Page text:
20
July
2023
|
17:00 PM
America/Chicago

New Law Helps Protect All Drivers on the Roadside

Nearly 350 people are struck and killed outside a disabled vehicle each year

A law that went into effect July 1 is aimed at helping protect stranded motorists on Minnesota's interstate and multi-lane highways.

The law expands on a current statute that requires motorists to move over a lane, or slow down to a safe speed if unable to move over, when passing an emergency or highway maintenance vehicle alongside a highway when emergency lights are activated. The law will now also include stranded motorists when a vehicle's emergency flashers are activated or when at least one person is visibly present outside the vehicle on or next to a street or highway having two lanes in the same direction.

A 2022 AAA survey in Minnesota drivers found that 99 percent of drivers would be very or somewhat concerned about other vehicles passing closely at high speeds if stopped on the side of the road.

AAA has long been an advocate for Move Over laws, requiring drivers to slow down and move over for emergency responders on the roadside, yet there continues to be an alarming number of fatalities. Nearly 350 people are struck and killed outside a disabled vehicle each year in the United States.

"For years, Slow Down, Move Over efforts have focused on emergency responders," said Gene LaDoucer, regional director of AAA-The Auto Club Group. "While it's critical we continue to protect those who come to the aid of motorists, it's also important to provide the same protection to motorists who get flat tires, break down, run out of gas, or otherwise find themselves in trouble at the roadside. It's simple, if you see flashing lights, move over a lane and proceed with caution."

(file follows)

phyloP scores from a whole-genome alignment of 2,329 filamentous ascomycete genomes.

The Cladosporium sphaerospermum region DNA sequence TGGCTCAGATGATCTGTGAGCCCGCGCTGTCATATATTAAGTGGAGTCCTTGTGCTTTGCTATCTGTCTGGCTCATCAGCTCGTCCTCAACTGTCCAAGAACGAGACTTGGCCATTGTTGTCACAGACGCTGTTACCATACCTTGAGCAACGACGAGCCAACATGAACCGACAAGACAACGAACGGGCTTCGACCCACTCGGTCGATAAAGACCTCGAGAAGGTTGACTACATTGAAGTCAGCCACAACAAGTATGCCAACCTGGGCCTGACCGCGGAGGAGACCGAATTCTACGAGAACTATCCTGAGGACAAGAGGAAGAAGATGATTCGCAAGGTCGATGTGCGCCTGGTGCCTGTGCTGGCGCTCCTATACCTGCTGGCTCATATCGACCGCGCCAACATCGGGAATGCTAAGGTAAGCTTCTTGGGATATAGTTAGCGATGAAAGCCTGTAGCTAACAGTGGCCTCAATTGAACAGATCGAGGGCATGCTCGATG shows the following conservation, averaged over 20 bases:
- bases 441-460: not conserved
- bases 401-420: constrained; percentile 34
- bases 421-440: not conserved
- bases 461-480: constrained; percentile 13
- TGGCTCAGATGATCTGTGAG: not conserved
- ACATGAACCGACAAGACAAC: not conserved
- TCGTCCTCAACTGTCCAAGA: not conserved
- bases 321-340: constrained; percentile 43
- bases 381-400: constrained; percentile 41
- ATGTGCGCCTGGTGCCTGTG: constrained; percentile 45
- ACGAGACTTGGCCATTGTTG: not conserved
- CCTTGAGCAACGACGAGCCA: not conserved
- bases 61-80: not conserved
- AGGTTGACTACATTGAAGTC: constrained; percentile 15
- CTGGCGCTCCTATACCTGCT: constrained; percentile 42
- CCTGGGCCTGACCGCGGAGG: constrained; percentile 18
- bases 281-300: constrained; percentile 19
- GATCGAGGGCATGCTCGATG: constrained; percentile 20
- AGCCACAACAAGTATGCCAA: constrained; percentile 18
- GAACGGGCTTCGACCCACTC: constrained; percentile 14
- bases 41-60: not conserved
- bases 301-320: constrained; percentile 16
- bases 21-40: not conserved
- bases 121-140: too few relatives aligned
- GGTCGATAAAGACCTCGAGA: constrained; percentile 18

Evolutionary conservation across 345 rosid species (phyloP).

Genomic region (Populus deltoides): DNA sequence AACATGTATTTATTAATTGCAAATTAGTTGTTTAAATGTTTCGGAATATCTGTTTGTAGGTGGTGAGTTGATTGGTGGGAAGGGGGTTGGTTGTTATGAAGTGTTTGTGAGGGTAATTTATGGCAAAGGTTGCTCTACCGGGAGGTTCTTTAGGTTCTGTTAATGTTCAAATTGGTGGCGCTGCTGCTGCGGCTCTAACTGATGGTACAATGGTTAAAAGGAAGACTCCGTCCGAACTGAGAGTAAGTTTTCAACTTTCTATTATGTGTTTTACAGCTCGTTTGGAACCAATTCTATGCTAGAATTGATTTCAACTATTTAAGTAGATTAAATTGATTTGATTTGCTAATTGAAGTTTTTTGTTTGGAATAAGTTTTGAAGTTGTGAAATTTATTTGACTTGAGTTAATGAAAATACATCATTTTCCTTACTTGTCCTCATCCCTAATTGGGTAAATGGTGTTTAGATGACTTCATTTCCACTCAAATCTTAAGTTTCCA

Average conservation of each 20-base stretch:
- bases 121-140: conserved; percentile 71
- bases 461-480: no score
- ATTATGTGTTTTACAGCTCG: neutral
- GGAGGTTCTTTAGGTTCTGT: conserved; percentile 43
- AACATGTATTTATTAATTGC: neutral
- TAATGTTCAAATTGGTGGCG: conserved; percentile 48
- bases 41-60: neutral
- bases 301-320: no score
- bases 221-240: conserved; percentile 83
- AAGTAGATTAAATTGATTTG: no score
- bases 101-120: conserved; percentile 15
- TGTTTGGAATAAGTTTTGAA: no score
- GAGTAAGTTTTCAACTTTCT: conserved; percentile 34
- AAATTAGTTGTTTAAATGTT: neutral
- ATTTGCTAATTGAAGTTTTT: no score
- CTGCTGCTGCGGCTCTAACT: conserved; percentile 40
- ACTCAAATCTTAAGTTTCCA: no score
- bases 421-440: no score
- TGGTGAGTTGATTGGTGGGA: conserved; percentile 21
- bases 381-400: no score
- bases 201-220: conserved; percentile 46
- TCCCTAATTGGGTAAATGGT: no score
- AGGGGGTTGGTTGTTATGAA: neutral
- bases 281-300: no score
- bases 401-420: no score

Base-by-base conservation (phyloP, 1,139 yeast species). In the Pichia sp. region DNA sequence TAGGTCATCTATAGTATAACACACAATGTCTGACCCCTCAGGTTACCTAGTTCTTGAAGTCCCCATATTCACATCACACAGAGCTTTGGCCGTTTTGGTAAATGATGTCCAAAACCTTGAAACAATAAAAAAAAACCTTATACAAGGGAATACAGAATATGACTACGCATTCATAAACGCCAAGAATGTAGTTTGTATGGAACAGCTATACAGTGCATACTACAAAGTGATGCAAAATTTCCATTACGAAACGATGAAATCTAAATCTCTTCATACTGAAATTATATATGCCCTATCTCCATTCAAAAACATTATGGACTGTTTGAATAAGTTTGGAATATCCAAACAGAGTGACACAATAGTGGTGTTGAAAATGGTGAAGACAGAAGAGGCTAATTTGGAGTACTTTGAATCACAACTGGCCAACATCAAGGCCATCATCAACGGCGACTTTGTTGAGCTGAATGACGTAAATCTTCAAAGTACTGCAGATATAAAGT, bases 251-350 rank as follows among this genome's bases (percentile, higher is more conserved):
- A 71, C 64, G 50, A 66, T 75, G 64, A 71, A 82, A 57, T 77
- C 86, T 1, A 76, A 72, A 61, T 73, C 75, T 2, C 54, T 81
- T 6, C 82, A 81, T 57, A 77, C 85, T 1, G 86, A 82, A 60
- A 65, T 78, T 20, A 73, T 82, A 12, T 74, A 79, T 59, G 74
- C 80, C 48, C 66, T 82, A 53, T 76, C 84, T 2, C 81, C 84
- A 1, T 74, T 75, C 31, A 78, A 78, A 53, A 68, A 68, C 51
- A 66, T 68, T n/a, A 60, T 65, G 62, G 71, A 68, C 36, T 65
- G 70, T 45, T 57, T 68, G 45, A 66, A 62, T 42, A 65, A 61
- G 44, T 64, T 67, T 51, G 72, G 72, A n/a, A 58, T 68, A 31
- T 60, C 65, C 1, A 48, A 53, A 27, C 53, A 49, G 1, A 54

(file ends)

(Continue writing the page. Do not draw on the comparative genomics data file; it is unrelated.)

To protect emergency responders, AAA and other traffic safety advocates have led the way in getting Move Over laws passed in all 50 states and the District of Columbia. This year, AAA led efforts to see the laws expanded to include stranded motorists in several states. Currently, a total of 19 states have laws, or have legislation pending, to protect to all motorists.

AAA hopes to increase awareness of Move Over laws with its "Move Over for Me" campaign. The Auto Club Group has created advocacy messages featuring familiar roadside scenarios like getting a flat tire, engine trouble, or running out of gas. This campaign will appear on social media, at community events, in The Auto Club Group's AAA Living magazine, on service vehicles and in AAA retail facilities. As one tow truck driver is killed every other week while working on the roadside, the campaign will also utilize AAA's familiar service providers.

AAA offers tips to protect roadside workers and stranded motorists:

For Drivers

  • Remain alert. Avoid distractions and focus on driving.
  • Maintain visibility on everything going on 20 to 30 seconds ahead of you. This gives you time to see problems ahead and change lanes and speed accordingly.
  • Emergencies can occur anywhere on the road. When you see flashing lights, slow down and prepare well in advance to change lanes. Allow others to merge into your lane when necessary.
  • Don't follow semi-trucks or other large vehicles too closely. If a truck moves into a left-hand lane, don't speed around the right side. They are changing lanes for a reason; be prepared to change lanes yourself.
  • In slippery conditions don't make sudden lane changes, which can cause an uncontrollable skid. Change lanes early and move over gradually.
  • Be a good passenger. Help identify roadway issues and remind the driver to slow down and move over.

For Stranded Motorists

  • Pull as far over on the shoulder as safely possible to create more distance between your vehicle and passing traffic.
  • Turn your hazard lights on so other drivers are aware you are there.
  • If you are able to safely make it to the next exit or stopping point, do so.
  • Call for assistance via phone, website or the AAA Mobile app.
  • Remain with your vehicle as long as it's safe to do so.
  • If getting out of your vehicle, watch the oncoming traffic for a good time to exit, and remain alert and close to your vehicle. Avoid turning your back to traffic whenever possible.

About AAA - The Auto Club Group

The Auto Club Group (ACG) is the second largest AAA club in North America with more than 13 million members across 14 U.S. states, the province of Quebec and two U.S. territories. ACG and its affiliates provide members with roadside assistance, insurance products, banking and financial services, travel offerings and more. ACG belongs to the national AAA federation with more than 62 million members in the United States and Canada. AAA's mission is to protect and advance freedom of mobility and improve traffic safety. For more information, get the AAA Mobile app, visit AAA.com, and follow us on Facebook, Twitter and LinkedIn.